My first library came on wheels. It was a van full of treasures and visiting it was the highlight of my week. My friend Debbie's mom would gently herd Deb and me, and our two little sisters, through the streets and across traffic to the corner where the bookmobile parked. We would each pick the maximum number of books we were allowed to check out, enough to make our arms ache long before we got back to Deb's house, and we'd be off for another week of literary adventure.
We were binge readers. We read until our brains were bloated, until our eyes swam, until focusing on distant objects was no longer an option. We read until the stories became more real than the world we inhabited. We were bookworms. I'm not sure either of us ever really recovered. We're still friends and we still love libraries.
Since then I've made myself at home in quite a few libraries. I moved away from my hometown in 1970, to an exotic and very small town in southwestern Oklahoma. (Believe me, when you're from central California, small towns in southwestern Oklahoma are exotic.) Shortly after arriving I decided I'd better get a library card. I'm not sure who suffered the most from culture shock during that transaction, myself or the two little old, gray-haired librarians. (Ironically, now I'm a little old, gray-haired librarian -- but I digress.) These two honestly were the very archetype of librarian. Buns in their hair, orthopedic shoes on their feet. And the books - the books! The books were at least as old as the librarians and considerably more dusty. The librarians, of course, were delighted to see me. I was probably the first person to walk in the door in the last twenty years. They would have been delighted if Genghis Khan had walked through that door, providing he confessed to a desire for a library card.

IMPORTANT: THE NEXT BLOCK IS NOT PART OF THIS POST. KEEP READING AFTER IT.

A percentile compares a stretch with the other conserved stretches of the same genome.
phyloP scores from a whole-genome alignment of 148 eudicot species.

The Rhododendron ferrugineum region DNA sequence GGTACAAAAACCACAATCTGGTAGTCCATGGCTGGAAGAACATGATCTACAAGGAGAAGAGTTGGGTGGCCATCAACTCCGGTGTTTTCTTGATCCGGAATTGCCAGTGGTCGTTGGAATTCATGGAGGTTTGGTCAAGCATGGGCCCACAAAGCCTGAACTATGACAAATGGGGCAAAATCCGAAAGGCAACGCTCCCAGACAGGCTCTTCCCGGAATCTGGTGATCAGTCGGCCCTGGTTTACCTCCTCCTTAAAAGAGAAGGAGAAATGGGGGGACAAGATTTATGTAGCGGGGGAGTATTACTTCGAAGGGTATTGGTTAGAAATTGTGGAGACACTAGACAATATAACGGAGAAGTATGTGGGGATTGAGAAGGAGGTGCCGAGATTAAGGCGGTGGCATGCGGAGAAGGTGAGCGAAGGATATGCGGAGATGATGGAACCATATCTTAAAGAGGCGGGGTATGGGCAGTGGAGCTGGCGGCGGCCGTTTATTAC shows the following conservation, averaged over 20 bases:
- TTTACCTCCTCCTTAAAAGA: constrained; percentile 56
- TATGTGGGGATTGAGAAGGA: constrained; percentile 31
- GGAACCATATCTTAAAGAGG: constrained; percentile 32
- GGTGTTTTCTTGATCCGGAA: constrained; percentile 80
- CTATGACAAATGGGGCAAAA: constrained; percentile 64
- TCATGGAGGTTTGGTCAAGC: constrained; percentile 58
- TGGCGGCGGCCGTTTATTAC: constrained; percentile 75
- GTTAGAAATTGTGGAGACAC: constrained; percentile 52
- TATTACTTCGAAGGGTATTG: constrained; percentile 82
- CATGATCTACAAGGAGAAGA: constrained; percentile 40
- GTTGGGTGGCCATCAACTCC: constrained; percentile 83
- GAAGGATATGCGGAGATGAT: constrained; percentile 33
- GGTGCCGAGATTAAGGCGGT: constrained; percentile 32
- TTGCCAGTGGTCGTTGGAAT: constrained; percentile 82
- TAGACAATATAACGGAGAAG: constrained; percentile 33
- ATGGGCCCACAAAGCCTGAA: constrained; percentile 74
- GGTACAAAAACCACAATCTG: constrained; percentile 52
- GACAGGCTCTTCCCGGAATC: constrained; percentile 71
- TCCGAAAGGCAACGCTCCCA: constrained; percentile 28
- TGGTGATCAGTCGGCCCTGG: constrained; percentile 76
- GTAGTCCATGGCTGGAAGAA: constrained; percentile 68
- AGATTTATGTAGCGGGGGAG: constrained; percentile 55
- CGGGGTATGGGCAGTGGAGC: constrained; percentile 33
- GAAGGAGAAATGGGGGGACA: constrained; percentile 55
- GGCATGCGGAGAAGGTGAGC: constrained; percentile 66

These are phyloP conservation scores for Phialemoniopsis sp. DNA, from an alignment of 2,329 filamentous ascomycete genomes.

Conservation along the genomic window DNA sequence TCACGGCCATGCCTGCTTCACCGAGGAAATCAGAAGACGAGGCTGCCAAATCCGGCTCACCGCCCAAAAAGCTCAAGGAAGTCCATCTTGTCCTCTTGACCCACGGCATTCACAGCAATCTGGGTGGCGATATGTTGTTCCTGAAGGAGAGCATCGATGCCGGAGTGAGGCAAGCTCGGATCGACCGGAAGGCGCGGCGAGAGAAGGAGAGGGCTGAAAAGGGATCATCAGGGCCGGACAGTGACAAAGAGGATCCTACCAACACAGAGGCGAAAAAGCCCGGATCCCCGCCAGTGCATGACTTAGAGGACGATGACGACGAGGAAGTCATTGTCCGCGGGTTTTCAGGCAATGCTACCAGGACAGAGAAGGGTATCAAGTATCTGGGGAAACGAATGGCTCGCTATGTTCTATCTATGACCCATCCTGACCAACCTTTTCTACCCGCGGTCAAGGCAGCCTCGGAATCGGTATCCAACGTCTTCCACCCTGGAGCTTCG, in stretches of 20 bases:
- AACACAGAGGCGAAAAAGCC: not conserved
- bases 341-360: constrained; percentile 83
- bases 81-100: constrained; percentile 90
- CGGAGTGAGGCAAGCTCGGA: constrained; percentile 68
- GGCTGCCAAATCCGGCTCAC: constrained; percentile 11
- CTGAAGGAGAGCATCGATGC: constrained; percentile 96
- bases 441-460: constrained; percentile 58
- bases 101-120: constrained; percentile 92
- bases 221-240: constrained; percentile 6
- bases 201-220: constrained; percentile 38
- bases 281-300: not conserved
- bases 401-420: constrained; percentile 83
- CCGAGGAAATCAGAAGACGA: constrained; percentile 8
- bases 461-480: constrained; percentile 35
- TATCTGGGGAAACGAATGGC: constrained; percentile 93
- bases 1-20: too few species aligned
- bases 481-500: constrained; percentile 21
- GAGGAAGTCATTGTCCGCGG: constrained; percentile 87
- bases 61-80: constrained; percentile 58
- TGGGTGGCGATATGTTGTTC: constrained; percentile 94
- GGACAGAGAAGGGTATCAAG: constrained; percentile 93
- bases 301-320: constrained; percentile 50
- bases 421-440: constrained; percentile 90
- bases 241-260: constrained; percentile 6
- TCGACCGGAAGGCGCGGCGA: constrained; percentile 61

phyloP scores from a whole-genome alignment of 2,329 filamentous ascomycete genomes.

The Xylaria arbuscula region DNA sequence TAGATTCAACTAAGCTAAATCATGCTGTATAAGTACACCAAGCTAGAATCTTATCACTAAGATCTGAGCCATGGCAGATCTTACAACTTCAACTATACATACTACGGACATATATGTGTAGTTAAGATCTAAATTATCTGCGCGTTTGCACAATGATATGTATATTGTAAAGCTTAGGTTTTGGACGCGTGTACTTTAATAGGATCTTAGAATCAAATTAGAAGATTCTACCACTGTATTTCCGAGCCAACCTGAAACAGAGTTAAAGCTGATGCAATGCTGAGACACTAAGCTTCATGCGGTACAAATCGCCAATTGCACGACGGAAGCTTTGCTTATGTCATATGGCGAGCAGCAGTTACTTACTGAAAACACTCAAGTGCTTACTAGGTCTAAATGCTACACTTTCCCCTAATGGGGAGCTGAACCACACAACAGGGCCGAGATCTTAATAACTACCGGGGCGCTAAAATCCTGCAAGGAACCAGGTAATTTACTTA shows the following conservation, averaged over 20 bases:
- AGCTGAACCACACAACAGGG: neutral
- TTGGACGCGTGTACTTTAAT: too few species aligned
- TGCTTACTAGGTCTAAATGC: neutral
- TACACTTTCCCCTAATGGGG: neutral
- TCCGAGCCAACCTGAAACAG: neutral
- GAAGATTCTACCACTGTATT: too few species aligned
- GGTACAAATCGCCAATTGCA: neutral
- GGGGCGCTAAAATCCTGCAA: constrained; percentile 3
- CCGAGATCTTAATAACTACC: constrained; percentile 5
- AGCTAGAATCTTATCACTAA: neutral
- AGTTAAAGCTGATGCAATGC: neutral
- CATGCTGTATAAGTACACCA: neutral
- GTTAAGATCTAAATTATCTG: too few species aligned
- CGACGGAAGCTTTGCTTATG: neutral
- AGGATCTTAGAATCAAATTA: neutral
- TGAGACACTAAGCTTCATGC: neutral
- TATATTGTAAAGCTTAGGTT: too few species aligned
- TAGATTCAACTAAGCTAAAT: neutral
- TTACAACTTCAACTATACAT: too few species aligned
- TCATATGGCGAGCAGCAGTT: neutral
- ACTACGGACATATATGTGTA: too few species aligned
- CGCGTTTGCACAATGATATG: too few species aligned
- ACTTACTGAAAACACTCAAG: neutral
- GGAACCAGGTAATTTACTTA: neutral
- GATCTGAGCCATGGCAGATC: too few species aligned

In any case, the librarians, having had only one another to talk to for decades, were understandably curious about me. When they discovered I was from California they exclaimed, "Well, aren't you glad you're in Oklahoma now!" I admitted that I was finding Oklahoma interesting, but I wondered why they thought a California girl, in particular, would be glad to be in Oklahoma. "Why," they announced in unison, "because California is going to have an earthquake and fall into the ocean!" I wasn't sure how to reply to that because I really, really didn't want to admit that, while earthquakes didn't worry me too much, I was pretty scared about the fact that I'd moved to a place where I could be picked up by a tornado and deposited in a tree three counties over. Anyway, the first book I dusted off and checked out was on severe weather. I'm proud to say that there were a fair number of un-dusty books by the time I moved away. And not all of them were on weather.
One of my favorite libraries was the base library on Langley Air Force Base. There was a housing shortage at Langley when we arrived, and we were forced to take up residence in one of a group of quaint little tourist cottages which, for the sake of anonymity, I will call "The Aegean Stables." Our cottage came with a really rich and amazing bouquet of smells and roaches big enough kick serious tourist butt. So the library was my refuge. It was clean, quiet, roachless and it had enough books to keep me busy until we got our very own quarters on base. Which, by the way, came with a really rich and amazing bouquet of smells and roaches big enough to kick serious Air Force butt.
Anyway, I guess it's not really a mystery why I became a librarian.